OAKLAND — Now that John Doolittle is retired, he won't be playing golf, gardening or driving around the county in a recreational vehicle.

He will be working in South Africa with the Peace Corps.

Once a popular program for

20-somethings straight out of college, the corps now is attracting retirees and others past the age of 50 who want to make a difference.

Doolittle, 66, of Dublin will complete three months of Peace Corps training in South Africa before going on a two-year volunteer assignment as an adviser to non-governmental organizations in the country.

He is one of many older citizens targeted by the Peace Corps' nationwide campaign to recruit more seniors and baby boomers.

Peace Corps Director Ron Tschetter wanted to look into new resources and introduced the initiative in an effort to tap into the experience and knowledge of older potential volunteers.

Though the median age of Peace Corps volunteers is 25, the corps now boasts 382 volunteers over the age of 50.

While there is no upper age limit, the Peace Corps does require all volunteers to be in good health.

Doolittle, a former financial compliance director for Kaiser Permanente, said people his age are healthier than ever and more financially stable, making them perfect candidates.

"The current 60 is the new 40," he said.

As for the quick turnaround, Doolittle said it was a matter of scheduling as the South Africa group he was assigned to leaves on Monday.


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Bie Bostrom, 65, of Walnut Creek spent two years in Kenya before returning home last November. Bostrom, who grew up in Belgium, said she never worried about her health because safety is the Peace Corps' number one priority.

Although her work teaching micro financing was not easy, Bostrom never regretted the decision to go. She said she still keeps in contact with friends she's made.

"Things over there are so primitive. It gets to what's important in life," she said.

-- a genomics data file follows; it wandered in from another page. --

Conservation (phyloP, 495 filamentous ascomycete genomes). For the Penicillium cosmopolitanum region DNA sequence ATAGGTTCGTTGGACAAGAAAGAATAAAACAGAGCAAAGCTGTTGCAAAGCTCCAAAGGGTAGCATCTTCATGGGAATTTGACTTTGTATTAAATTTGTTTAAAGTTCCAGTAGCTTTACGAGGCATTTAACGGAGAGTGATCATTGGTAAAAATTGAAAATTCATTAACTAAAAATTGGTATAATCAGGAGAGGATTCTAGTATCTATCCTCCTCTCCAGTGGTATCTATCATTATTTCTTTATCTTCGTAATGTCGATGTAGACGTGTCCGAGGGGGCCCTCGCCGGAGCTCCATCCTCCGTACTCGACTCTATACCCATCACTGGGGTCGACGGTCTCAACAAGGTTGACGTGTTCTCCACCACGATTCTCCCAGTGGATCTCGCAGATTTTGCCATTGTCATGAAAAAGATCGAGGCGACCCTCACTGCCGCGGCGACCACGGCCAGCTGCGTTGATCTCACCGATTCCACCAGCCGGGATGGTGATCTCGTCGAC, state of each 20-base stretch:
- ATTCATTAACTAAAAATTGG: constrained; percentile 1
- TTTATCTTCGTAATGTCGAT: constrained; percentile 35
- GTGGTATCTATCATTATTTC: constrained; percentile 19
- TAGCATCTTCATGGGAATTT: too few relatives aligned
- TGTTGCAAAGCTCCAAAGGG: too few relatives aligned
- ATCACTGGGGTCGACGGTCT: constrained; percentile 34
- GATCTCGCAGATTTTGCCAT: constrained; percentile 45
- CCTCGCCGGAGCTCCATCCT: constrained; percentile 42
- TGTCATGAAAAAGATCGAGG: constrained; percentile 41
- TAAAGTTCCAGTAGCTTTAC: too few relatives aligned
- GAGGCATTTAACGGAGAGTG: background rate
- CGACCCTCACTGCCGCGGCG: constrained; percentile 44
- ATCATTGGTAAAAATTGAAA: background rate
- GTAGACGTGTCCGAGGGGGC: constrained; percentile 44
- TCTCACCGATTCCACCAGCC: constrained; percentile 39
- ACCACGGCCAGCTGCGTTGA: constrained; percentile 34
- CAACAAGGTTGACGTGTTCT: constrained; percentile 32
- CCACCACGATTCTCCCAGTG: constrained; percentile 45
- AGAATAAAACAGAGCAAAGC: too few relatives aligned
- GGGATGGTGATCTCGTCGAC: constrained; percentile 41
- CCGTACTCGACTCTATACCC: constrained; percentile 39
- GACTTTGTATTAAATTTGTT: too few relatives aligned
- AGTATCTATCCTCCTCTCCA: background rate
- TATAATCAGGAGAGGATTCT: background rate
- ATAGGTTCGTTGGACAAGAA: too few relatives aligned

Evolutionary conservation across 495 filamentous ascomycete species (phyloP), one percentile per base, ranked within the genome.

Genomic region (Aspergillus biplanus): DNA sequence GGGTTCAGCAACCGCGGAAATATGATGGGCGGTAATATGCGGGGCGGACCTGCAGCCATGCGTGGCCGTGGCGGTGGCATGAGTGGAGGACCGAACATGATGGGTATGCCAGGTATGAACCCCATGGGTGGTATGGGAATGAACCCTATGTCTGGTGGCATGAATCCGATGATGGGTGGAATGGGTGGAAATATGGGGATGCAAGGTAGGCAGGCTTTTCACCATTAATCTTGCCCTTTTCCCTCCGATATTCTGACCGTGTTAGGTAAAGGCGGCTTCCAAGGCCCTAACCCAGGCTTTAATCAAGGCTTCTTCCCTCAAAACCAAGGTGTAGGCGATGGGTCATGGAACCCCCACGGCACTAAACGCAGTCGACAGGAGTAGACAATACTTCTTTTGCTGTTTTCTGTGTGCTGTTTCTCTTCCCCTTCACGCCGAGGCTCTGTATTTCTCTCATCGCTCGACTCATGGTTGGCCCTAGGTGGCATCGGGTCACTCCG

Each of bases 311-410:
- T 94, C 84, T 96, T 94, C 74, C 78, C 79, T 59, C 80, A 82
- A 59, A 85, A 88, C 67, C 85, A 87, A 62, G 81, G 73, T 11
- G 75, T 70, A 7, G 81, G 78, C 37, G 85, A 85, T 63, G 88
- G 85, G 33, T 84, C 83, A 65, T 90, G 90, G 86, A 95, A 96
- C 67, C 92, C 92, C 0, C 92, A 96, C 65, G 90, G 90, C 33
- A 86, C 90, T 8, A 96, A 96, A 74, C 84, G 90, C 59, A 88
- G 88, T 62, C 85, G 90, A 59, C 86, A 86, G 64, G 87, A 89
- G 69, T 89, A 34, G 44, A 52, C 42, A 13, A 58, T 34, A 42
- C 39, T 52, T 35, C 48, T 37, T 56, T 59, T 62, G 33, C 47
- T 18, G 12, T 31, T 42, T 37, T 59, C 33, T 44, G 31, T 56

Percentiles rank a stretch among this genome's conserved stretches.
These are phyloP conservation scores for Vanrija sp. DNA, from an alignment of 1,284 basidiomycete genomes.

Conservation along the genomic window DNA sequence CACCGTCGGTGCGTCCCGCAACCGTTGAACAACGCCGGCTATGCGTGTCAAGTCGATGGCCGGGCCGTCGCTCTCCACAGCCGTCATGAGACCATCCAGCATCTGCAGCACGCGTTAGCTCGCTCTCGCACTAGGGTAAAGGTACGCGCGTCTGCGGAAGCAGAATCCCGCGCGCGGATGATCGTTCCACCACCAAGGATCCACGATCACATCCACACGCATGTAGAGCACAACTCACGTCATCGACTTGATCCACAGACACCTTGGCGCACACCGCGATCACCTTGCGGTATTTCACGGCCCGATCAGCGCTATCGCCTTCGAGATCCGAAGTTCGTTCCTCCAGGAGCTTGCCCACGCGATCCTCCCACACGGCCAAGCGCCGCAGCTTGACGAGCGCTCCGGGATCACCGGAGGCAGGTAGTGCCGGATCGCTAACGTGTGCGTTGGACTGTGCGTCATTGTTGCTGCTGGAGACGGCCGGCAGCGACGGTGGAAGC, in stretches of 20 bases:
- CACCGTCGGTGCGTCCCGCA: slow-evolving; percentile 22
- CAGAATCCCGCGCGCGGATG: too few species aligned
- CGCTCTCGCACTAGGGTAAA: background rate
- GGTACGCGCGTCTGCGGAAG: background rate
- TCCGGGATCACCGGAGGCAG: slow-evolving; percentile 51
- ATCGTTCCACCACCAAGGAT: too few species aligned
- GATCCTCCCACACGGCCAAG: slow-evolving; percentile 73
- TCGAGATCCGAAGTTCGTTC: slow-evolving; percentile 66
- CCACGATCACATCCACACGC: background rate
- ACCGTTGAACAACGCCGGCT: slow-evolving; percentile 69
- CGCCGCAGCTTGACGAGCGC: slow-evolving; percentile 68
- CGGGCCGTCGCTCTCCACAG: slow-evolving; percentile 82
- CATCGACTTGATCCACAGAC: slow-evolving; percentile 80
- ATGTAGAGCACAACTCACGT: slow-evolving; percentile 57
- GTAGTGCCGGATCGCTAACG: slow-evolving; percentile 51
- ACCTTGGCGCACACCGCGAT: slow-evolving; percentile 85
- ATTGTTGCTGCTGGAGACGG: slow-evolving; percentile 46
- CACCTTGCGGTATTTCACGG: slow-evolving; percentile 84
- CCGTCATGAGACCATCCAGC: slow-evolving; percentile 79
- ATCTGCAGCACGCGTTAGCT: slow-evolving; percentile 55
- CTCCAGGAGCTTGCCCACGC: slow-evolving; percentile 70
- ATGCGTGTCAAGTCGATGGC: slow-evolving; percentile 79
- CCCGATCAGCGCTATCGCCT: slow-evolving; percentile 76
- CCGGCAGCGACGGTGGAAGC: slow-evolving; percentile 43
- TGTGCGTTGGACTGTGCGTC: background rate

Eighty-one-year-old Berkeley resident Margaret Pratley recently completed a Peace Corps assignment in Thailand, which made her the oldest active volunteer at the time.

Volunteer work in the Peace Corps can also lead to careerchanges, even for those who may think it is too late.

Nick Bosustow and his wife, Julie, were on assignment in Guatemala when they were in their late 50s.

Since then, Nick Bosustow, 67, has taken a job with the Peace Corps as the San Francisco regional recruiter. Bosustow, an Academy Award-winning animation producer, said the experience gave him a satisfaction he could not get in Hollywood.

"For the first time I was seeing real people, doing real work, for a real reason," he said.

Doolittle, who volunteered at home for two years after graduating from Cornell, can relate. He wants to end his career the same way he started it.

"I love the work," he said. "I thought it would be nice bookends to my career."

With a lifetime of volunteer work and a renewed vigor, Doolittle might have to change his name to "Doo-lots."

Tschetter will be a guest speaker at "Volunteer at Any Age: Stories of Peace Corps Volunteers Age 50 and Above" at 6:30 p.m. Aug. 8 at the San Francisco Public Library's Koret Auditorium, 100 Larkin St.

For more information on the Peace Corps, visit http://www.peacecorps.gov.

Chris Vongsarath can be reached at (925) 416-4818 or at cvongsarath@trivalleyherald.com.